Chicago writer who contributed to guide on surviving ‘running of the bulls’ is gored in Pamplona
BY BRIAN SLODYSKO Staff Reporter July 9, 2014 9:52AM
Author Bill Hillmann, 35, from Chicago, is carried on a stretcher after being gored on his right leg by a Victoriano del Rio ranch fighting bull during the running of the bulls of the San Fermin festival, in Pamplona, Spain. | Associated Press Photo/M.J
Updated: July 10, 2014 2:18AM
In “How to Survive the Running of the Bulls of Pamplona,” Chicago author Bill Hillmann notes the annual event has the potential to be as “idiotic” as it is “daring.”
The 32-year-old should perhaps mention the role of luck in future editions of the recently-released e-book.
On Wednesday, Hillmann was gored in the leg by a charging bull after he took a slip, his publisher said.
The bull’s horn apparently pierced Hillmann’s leg and came out the other side, said Victor Giron, who owns the Chicago-based publishing company Curbside Splendor. And while the injury is serious, the author is recovering in a Spanish hospital and hopes to continue a European book tour for his first novel, “The Old Neighborhood,” Giron added.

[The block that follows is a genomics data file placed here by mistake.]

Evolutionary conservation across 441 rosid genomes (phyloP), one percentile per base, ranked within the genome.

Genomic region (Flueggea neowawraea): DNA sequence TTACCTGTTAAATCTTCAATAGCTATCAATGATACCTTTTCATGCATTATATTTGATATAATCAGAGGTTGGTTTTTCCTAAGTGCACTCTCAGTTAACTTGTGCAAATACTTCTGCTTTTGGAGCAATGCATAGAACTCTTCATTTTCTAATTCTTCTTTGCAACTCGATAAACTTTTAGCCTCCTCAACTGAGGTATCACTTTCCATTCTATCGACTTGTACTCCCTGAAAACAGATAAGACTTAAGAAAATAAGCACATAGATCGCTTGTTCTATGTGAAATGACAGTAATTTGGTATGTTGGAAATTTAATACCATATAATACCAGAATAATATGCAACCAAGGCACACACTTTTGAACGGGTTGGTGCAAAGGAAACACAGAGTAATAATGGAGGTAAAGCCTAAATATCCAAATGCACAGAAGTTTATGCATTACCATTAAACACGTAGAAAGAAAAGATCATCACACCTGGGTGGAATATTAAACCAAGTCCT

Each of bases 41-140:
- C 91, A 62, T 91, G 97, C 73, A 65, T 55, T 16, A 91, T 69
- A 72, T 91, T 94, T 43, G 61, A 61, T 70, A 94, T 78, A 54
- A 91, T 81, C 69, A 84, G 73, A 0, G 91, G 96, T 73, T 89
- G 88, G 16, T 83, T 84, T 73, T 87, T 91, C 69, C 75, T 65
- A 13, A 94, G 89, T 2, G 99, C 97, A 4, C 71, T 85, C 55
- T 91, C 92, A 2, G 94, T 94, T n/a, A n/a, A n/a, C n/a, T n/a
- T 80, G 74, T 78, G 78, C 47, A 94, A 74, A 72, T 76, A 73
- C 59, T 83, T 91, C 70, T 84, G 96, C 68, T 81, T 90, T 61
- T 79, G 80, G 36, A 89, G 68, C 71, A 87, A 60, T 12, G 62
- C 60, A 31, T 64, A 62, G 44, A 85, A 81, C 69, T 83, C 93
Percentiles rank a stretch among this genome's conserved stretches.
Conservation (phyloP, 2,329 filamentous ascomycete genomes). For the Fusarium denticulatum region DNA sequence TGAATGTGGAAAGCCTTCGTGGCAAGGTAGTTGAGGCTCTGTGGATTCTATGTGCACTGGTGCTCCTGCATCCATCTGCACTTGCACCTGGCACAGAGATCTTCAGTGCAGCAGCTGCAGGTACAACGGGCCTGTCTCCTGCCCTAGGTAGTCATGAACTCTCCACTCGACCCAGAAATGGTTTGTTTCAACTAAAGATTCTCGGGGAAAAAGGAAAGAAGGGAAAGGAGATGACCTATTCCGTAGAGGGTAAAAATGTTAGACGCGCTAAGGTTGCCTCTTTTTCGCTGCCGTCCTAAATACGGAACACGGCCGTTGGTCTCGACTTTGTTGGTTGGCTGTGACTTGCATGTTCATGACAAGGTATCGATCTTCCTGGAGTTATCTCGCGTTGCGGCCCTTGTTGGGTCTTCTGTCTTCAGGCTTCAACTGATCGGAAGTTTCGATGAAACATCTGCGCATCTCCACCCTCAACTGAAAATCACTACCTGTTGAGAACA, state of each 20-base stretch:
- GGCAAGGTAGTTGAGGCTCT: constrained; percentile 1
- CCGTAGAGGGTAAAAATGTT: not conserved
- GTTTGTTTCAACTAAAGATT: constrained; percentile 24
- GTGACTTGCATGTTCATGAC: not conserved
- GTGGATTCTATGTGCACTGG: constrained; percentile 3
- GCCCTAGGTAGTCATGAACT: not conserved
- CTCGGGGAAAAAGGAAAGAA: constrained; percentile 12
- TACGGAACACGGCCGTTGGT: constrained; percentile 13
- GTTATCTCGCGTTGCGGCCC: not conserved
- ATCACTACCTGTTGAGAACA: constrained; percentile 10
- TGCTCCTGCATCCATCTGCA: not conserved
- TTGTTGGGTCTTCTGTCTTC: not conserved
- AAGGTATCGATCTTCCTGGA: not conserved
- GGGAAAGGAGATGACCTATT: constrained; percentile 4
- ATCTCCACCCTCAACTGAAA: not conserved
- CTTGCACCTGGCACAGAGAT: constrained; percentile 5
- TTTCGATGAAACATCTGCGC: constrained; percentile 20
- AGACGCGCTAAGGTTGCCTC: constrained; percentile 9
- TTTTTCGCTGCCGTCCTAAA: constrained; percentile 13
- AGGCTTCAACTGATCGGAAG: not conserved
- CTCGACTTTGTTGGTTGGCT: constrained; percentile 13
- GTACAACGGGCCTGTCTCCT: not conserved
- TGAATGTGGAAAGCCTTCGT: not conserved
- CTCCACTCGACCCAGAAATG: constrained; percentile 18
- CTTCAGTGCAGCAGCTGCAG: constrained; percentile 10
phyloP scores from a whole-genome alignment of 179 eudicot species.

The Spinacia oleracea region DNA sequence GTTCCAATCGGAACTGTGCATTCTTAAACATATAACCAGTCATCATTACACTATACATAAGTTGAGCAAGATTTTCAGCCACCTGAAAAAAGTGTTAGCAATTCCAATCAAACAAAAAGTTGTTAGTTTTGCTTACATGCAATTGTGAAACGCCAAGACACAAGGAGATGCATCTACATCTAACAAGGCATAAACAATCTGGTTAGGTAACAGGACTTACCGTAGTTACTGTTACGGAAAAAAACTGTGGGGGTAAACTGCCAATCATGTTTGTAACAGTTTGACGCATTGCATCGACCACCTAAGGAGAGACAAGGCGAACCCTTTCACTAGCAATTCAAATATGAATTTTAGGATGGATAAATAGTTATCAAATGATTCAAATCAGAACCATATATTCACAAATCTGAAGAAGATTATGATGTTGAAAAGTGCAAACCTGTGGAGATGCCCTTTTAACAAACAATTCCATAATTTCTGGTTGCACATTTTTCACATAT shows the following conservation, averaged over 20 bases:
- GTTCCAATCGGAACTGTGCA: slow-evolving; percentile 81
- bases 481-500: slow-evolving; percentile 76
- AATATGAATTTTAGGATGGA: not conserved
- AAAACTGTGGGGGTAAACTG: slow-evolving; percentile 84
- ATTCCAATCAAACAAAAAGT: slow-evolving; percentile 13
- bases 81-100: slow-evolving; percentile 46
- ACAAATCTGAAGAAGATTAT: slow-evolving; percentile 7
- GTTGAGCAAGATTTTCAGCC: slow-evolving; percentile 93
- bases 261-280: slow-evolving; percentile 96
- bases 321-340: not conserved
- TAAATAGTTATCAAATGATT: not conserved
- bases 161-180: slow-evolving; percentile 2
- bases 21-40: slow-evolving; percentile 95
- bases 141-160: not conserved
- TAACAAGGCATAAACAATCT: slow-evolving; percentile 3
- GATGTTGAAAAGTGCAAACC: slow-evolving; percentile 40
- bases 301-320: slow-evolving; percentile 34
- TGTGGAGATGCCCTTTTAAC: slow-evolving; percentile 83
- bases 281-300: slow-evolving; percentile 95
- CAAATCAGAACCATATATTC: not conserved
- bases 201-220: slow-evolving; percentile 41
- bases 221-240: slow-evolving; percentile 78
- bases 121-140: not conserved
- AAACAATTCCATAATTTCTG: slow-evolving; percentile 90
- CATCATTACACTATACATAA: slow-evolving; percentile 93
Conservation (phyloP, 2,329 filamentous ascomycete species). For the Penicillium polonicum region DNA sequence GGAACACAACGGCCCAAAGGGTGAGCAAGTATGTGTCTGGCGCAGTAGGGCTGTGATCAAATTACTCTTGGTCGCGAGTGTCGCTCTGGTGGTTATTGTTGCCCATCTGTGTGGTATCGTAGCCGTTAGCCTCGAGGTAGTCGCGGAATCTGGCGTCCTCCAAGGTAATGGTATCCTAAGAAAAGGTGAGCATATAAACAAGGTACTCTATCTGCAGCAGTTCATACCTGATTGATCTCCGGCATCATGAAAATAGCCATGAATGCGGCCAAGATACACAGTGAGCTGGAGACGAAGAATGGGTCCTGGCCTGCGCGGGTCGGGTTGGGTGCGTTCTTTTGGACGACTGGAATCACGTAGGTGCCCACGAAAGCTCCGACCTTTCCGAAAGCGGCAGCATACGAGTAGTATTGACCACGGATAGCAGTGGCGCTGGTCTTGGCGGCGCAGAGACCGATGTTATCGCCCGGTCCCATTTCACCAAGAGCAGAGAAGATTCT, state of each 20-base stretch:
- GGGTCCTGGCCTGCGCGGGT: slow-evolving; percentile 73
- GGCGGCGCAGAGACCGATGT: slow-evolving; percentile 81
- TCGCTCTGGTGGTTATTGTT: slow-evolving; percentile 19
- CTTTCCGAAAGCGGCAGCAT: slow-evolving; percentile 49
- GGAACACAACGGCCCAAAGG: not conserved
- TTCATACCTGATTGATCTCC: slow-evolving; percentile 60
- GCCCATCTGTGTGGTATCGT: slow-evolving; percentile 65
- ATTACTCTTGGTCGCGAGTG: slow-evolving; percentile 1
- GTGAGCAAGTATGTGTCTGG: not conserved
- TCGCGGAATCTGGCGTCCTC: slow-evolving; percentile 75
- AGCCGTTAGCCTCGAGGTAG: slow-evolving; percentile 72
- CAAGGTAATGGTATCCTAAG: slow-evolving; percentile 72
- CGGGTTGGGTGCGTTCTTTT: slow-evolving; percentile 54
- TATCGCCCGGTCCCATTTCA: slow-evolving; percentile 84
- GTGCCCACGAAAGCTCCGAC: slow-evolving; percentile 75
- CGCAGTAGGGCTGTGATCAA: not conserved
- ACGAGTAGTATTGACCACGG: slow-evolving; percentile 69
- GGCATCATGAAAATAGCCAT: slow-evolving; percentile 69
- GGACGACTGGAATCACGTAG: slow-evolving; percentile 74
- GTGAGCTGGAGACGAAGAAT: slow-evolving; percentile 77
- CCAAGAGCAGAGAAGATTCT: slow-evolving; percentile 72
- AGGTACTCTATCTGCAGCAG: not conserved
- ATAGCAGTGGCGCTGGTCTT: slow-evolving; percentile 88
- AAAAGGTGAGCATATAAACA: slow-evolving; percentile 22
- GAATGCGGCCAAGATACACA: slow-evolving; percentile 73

“After all is said and done, he’ll look back and see the irony,” said Giron, who described Hillmann as “the kind of writer who writes what he lives.”
Scottish novelist Irvine Welsh, who resides in Chicago and mentors Hillmann, said he wasn’t exactly shocked by the news.
“He’s very much the kind of guy who likes to live on the edge,” said Welsh, the author of “Trainspotting” and “Filth.”
“I’m sure he’ll be doing the same thing again next year,” Welsh added.
For Hillmann, whose prose has been compared to Hemingway, the injury marred what Giron said was Hillmann’s ninth time running the event. Every year bulls chase runners down the city’s cobbled streets, en route to an arena where the animals are eventually slaughtered. Since 1924, 15 people have been gored to death and dozens are injured every year.
Hillmann did not respond to requests for comment.
But in “How to Survive the Running of the Bulls of Pamplona,” Hillmann instructs beginners and experienced pros alike on finer points of bullrunning.
“At its most pure this is daring, street-art, a dance with death and majesty, a chance to come into harmonious contact with one of nature’s fiercest monsters,” Hillmann wrote in his contribution to the multi-author volume. “At it’s worst, it’s a bunch of packed tourists falling over each other in an idiotic stampede.”
In the book, British writer Alexander Fiske-Harrison who not only edited the volume, but was with Hillmann before he was gored writes that Hillmann was drawn to the event after reading Hemingway’s “The Sun Also Rises.” The characters in the book travel to Pamplona to eat, drink in excess and watch the event, but they do not participate.
“It was a bloody day out there today – another man in a far worse condition than Bill was gored in the chest,” Fiske-Harrison, who escaped with bruises, wrote on his blog.
Contributing: The Associated Press